CareerGPS

Fabric Menders, Except Garment
Summary Occupational Forecast Data for Fabric Menders, Except Garment
Employment Employment Change Average Annual Job Openings Wage & Training Levels
2018 2023 Numerical Percent New Jobs Replacement Jobs Total Median Hourly Median Annual Training Levels
6 7 0 4.94% 0 1 1 $11.23 $23,369 High school diploma or equivalent
Description: Repair tears, holes, and other defects in fabrics, such as draperies, linens, parachutes, and tents.
Staffing Pattern Data Forecast Data Source: EMSI (2nd Quarter 2018)

Occupation Details

The information in this section represents occupational characteristics included in O*NET which defines key features of an occupation as a standardized, measurable set of variables called "descriptors". These distinguishing characteristics of an occupation are described in greater detail in the O*NET Content Model. All items are listed in descending order of importance.

  • Measure and hem curtains, garments, and canvas coverings to size, using tape measures.
  • Operate sewing machines to restitch defective seams, sew up holes, or replace components of fabric articles.
  • Spread out articles or materials and examine them for holes, tears, worn areas, and other defects.
  • Stamp grommets into canvas, using mallets and punches or eyelet machines.
  • Trim edges of cut or torn fabric, using scissors or knives, and stitch trimmed edges together.
  • Patch holes, sew tears and ripped seams, or darn defects in items, using needles and thread or sewing machines.

Knowledge

77%
Customer and Personal Service - Knowledge of principles and processes for providing customer and personal services. This includes customer needs assessment, meeting quality standards for services, and evaluation of customer satisfaction.
57%
Production and Processing - Knowledge of raw materials, production processes, quality control, costs, and other techniques for maximizing the effective manufacture and distribution of goods.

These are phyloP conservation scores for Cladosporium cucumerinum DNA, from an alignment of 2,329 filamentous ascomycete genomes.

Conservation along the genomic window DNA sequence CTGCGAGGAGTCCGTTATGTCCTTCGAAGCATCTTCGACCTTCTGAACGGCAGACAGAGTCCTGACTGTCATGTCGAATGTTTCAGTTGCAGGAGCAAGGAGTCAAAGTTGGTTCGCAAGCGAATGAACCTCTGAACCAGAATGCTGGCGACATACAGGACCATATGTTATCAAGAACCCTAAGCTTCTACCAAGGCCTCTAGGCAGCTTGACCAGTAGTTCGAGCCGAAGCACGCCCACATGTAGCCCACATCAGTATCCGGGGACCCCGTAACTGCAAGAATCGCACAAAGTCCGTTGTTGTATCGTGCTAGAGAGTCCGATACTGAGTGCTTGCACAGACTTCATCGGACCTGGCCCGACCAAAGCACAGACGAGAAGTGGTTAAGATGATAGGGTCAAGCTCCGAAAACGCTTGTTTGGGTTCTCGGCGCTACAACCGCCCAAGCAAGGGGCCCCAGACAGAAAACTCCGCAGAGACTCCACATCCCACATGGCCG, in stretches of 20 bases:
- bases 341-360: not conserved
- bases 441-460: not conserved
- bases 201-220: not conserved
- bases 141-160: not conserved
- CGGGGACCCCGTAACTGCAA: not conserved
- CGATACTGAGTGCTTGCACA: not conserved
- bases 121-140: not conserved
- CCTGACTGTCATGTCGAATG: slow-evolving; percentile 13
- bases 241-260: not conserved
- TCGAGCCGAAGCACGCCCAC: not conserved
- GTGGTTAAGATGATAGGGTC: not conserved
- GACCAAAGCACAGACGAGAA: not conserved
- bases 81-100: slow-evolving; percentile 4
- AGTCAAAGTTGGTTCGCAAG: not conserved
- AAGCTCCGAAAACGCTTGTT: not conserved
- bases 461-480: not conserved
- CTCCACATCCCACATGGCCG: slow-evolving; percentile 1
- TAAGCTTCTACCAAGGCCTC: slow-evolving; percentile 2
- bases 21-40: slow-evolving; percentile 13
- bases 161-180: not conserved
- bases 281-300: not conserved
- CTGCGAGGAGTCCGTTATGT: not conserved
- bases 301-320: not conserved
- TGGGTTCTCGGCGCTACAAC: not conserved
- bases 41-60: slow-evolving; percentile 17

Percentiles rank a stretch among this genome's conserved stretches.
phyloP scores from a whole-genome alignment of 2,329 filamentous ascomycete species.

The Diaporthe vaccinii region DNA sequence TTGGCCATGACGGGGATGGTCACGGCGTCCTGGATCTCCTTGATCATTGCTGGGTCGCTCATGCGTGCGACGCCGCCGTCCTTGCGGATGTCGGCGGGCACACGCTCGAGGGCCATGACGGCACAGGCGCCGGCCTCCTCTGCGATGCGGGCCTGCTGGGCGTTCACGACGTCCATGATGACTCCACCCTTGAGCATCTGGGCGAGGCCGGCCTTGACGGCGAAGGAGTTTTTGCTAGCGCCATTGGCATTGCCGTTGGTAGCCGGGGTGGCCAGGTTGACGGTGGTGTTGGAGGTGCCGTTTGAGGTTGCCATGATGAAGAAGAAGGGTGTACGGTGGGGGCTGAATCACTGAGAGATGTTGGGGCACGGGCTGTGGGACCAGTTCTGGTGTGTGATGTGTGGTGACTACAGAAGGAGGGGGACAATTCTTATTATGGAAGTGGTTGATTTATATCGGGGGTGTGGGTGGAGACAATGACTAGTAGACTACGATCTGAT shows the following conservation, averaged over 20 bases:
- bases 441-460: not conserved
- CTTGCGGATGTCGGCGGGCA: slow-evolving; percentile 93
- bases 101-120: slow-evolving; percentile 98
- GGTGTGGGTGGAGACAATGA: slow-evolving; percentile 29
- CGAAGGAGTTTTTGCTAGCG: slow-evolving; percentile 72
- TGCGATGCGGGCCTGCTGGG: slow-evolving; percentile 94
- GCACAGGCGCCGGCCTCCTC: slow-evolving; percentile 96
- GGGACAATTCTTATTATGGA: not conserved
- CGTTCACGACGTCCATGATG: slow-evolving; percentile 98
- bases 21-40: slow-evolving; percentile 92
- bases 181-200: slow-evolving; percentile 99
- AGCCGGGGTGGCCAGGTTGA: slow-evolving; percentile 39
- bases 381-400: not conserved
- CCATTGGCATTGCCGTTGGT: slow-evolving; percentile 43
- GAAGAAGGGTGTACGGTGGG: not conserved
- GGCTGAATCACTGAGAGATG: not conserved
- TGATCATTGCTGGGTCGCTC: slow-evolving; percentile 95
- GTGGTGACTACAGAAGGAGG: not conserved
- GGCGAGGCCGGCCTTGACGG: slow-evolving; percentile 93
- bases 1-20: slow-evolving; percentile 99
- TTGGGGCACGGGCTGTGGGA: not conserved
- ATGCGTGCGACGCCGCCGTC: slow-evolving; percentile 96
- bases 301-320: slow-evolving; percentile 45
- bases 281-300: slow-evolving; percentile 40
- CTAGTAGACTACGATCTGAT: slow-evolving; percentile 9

53%
Administration and Management - Knowledge of business and management principles involved in strategic planning, resource allocation, human resources modeling, leadership technique, production methods, and coordination of people and resources.
51%
Education and Training - Knowledge of principles and methods for curriculum and training design, teaching and instruction for individuals and groups, and the measurement of training effects.
51%
English Language - Knowledge of the structure and content of the English language including the meaning and spelling of words, rules of composition, and grammar.
50%
Clerical - Knowledge of administrative and clerical procedures and systems such as word processing, managing files and records, stenography and transcription, designing forms, and other office procedures and terminology.
50%
Design - Knowledge of design techniques, tools, and principles involved in production of precision technical plans, blueprints, drawings, and models.
50%
Mechanical - Knowledge of machines and tools, including their designs, uses, repair, and maintenance.

Skills

%
-

Abilities

69%
Arm-Hand Steadiness - The ability to keep your hand and arm steady while moving your arm or while holding your arm and hand in one position.
69%
Manual Dexterity - The ability to quickly move your hand, your hand together with your arm, or your two hands to grasp, manipulate, or assemble objects.